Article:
“Left, left, right, kick, slash,” father barked out a sequence of commands, increasing the pace as he continued. Every day before dinner Pardus would take Shiva to the training room and drill him. Because I had nothing better to do, I was allowed to tag along. I wanted to learn to fight too, but father never took the time to teach me, so I had to learn from observing Shiva’s lessons. I’d once asked my father if he would instruct me, but he said he didn’t have the time to waste. He’d always underestimated me because I was female, but I was determined to show him I was just as good as my brothers.

The smell of sweat began to fill the room as the drill continued. Shiva’s bare chest glistened, and my long hair clung to my sweaty face. Sunlight streamed through the windows, heating the room until it felt like we were in a sauna.

“Faster!” Father barked, and I quickened my pace, trying to keep up with his rapid-fire commands. My foot slipped and I stumbled, grabbing hold of the punching bag to keep from losing my balance.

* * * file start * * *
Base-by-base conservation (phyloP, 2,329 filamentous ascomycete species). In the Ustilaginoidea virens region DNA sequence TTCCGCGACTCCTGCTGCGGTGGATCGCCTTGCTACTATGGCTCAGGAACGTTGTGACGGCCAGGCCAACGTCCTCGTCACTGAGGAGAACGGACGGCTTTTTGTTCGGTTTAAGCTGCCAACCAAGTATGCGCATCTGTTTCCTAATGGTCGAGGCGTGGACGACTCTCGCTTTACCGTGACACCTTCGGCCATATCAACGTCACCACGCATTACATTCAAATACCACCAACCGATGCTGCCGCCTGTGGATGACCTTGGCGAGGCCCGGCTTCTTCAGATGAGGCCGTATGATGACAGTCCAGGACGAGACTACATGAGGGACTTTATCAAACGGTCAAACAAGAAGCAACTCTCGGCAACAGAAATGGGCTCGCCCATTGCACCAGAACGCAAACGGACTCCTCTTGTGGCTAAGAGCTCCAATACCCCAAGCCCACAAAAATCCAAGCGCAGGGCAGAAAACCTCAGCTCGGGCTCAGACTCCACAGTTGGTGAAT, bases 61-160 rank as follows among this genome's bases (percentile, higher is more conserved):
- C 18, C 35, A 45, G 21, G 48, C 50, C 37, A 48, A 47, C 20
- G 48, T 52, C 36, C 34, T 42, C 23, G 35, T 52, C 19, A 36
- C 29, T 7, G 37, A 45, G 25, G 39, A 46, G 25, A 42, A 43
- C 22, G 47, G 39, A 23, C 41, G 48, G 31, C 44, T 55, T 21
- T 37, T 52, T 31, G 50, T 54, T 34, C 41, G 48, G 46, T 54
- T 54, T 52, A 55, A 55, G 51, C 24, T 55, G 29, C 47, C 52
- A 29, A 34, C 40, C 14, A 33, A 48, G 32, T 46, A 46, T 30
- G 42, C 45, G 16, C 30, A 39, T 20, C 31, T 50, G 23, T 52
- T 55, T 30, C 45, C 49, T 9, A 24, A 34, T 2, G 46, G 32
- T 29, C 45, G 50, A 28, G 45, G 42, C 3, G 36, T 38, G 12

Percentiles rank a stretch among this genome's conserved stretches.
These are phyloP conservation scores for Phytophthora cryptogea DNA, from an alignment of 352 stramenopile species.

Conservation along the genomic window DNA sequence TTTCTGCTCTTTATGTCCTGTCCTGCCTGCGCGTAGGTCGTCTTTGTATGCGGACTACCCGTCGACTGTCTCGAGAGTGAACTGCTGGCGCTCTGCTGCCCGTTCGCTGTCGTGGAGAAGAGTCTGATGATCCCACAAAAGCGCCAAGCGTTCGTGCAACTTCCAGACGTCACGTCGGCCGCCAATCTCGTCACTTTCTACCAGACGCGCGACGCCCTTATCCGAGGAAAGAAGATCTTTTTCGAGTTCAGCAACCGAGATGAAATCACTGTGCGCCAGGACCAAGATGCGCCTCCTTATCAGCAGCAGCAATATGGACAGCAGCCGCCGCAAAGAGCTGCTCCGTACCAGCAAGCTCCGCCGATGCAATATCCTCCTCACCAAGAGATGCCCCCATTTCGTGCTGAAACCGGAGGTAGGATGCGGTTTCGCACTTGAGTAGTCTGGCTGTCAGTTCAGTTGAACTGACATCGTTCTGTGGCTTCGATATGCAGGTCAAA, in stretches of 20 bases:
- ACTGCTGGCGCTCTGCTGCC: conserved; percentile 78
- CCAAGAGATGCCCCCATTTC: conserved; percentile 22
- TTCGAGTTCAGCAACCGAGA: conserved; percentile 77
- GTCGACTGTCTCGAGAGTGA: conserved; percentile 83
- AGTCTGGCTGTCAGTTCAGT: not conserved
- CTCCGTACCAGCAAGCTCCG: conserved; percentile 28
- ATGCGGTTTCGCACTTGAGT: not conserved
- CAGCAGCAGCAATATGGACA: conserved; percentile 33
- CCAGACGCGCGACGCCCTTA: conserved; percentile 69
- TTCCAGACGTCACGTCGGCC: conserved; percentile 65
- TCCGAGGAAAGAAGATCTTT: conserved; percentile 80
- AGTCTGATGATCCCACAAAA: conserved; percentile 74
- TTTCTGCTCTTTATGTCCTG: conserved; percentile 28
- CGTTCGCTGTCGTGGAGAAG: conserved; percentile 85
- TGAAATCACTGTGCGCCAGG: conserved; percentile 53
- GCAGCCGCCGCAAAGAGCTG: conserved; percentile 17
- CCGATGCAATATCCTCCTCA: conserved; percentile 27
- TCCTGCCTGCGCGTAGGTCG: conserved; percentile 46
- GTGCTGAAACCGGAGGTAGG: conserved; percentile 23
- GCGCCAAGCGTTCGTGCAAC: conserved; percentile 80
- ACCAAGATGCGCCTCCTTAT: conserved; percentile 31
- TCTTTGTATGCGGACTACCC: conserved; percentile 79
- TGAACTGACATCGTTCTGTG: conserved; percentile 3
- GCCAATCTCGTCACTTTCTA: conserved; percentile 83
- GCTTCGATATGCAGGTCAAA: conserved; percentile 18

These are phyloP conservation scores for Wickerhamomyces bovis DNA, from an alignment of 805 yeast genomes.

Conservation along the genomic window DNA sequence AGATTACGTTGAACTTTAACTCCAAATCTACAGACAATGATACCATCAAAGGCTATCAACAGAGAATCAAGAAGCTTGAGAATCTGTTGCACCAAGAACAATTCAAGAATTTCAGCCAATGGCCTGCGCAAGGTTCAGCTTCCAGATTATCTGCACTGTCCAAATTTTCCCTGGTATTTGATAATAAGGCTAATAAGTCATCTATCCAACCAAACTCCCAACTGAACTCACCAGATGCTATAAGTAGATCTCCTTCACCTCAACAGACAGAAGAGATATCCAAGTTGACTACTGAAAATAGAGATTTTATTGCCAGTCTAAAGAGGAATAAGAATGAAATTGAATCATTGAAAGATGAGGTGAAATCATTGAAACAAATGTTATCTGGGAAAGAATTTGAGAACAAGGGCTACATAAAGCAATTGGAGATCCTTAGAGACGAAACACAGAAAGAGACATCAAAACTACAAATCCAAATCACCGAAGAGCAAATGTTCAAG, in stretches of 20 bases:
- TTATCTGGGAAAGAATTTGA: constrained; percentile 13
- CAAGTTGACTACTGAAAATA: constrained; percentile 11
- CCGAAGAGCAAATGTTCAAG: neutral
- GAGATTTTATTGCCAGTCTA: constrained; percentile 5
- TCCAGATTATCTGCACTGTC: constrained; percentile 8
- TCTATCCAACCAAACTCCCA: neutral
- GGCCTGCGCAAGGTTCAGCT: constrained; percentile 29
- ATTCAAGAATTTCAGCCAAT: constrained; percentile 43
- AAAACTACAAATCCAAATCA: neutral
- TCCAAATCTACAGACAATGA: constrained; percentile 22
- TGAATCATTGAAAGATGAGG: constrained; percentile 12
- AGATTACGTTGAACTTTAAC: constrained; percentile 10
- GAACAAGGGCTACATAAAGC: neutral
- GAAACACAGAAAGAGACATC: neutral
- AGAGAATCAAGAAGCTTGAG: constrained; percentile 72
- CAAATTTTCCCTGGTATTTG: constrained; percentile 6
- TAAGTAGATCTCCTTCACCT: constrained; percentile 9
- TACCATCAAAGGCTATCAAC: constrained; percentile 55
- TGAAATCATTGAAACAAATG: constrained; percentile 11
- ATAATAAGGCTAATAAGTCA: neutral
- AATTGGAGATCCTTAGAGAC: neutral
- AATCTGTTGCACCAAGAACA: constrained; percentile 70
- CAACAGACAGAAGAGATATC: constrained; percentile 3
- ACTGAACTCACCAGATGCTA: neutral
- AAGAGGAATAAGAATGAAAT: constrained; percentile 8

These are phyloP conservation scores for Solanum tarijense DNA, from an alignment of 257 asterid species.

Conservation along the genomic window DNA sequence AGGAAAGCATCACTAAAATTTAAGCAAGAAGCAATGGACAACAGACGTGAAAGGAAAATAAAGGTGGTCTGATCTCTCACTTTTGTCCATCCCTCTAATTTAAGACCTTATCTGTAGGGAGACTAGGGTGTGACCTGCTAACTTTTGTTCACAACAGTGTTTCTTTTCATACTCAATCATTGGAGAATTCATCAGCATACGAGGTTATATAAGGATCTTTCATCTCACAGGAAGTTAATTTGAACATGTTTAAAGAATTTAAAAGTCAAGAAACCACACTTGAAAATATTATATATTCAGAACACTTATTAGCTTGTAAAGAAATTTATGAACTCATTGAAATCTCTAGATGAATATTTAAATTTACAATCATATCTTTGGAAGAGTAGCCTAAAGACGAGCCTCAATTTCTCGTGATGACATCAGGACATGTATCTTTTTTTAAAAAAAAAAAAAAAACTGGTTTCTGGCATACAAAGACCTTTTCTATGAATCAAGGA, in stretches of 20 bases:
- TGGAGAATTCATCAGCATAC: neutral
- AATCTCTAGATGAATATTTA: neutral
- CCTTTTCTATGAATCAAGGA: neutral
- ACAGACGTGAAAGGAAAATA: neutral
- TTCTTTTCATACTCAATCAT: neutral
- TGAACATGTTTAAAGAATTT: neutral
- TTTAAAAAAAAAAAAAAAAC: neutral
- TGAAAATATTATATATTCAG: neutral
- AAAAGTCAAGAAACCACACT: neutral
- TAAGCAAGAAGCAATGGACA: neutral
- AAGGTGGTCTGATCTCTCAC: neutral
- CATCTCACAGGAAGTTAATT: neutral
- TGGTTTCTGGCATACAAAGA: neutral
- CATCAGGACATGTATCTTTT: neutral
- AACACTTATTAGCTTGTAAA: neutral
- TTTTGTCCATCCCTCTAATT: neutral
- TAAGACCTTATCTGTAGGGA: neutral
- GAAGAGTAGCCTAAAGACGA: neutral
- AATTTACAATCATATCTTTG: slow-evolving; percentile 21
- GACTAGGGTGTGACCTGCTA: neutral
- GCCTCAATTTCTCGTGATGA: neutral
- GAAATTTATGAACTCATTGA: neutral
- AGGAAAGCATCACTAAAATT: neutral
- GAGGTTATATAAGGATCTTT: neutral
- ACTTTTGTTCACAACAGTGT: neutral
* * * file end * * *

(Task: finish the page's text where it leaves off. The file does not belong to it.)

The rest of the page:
“No, no, no,” Father scolded. I looked up and saw that he was glaring down at Shiva, his hands on his hips. My brother must have missed one of the commands, unable to keep up with the pace.

“Try it again, and pay more attention this time,” he ordered, and began barking out commands once more. I gave my full attention to the punching bag in front of me, feeling the satisfying jolt of each impact. My breath grew ragged and I was sure I was going to miss a step; I couldn’t keep up with this pace much longer. Sweat dripped down my forehead and into my eyes, stinging painfully. Finally the orders stopped and I stood panting and staring in wonder at the punching bag. I’d kept up! I wasn’t sure how I’d done it, but I’d kept up! I was about to let out a shout of joy and run to my father in excitement, but then his harsh voice sobered me.